Yeah, i love it. So this is all very good stuff we're talking about. I wanted to talk about, like we have as a note here, predictive validity to the algorithm. Can we dive into that?
Shauna Geraghty 22:31
So I'll walk you through how we're doing it with searchlight, because searchlight automates all of it. But you can again, if you're quantitative, if you have that ability or if you can partner with business systems, business information or FPNA, they can help you as well. So what searchlight is doing is actually really interesting. They're taking data that we're gathering in the interview process as well, as as soon as the candidate starts with, or the new hire starts within the organization. They ask the new hire to fill out a new hire intake form and a manager to fill out a new hire assessment form And they're looking at degree of fit within some of those questions or items on those two as well, as their standard offering is a reference check platform, so they're also pulling in data from their former leaders and managers and people that they went through the reference check process with, and they're taking all of that data and they're saying and they're also looking across our organization, at our current employees, and they're saying this information, this data, these constructs or these competencies are more predictive of success in the interview process. So and so they're using our actual employee data to build the model and to train the model and to enhance the predictive validity of the model, the higher the predictive validity, the more likely that individual will be successful than this organization. If you're assessing those competencies and those constructs that they determine to be predictive of success And so we're doing it automatically with searchlight searchlight will give like an overall score for our candidates. But you can also do it in that process that I described earlier, as long as you just probably either wouldn't know what the predictive validity is or you would have to do an analysis based on like lagging indicators, which let.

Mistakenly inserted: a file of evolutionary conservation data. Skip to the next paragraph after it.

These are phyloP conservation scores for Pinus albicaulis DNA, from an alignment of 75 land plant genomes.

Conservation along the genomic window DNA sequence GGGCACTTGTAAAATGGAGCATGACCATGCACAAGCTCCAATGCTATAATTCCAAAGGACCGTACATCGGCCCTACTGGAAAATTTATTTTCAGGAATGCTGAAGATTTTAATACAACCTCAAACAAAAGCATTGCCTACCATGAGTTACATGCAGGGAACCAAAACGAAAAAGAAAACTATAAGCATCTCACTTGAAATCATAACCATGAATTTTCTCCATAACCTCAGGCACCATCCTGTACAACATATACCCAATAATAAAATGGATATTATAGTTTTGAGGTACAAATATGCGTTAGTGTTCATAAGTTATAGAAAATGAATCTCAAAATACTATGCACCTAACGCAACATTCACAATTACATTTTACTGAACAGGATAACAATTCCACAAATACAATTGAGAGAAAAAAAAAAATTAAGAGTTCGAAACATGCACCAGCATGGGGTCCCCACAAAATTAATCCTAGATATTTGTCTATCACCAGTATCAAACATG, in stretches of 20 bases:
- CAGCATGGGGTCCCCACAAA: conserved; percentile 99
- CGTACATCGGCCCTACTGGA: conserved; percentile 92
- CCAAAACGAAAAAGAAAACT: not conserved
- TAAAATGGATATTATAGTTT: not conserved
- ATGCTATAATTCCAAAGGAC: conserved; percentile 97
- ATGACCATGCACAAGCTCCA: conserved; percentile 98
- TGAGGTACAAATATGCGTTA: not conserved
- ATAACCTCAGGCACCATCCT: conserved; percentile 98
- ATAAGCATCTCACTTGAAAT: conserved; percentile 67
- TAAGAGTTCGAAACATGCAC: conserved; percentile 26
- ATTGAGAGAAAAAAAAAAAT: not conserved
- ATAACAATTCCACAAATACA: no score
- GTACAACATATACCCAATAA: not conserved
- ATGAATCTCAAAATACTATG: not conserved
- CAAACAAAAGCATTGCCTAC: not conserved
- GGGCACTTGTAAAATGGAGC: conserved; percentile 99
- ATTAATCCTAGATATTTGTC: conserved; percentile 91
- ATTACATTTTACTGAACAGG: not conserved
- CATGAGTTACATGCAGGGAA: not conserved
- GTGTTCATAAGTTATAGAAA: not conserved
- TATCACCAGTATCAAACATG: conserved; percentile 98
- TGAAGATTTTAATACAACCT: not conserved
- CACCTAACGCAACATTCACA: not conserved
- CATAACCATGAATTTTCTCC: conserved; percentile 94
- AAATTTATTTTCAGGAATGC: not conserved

The beauty of searchlight is, all of that data is a leading indicator of success, right? We're pulling that data either through the interview process or at the 90 day mark. That's beautiful. The only other way to do it that most people do are they take their performance evaluation scores, so those are coming six and 12 months after that new hire started. Or sometimes they'll take their kind of like sales attainment metrics, but again, especially enterprise software, those are coming 12 months later, sometimes two years later. So searchlight is getting all of that like. It's like a leading indicator. You can get the lagging data if you're just pulling out regular kind of performance data. So that's the easy way to do it. Again, if you're quantitative or if you have help within the organization.
James Mackey 25:10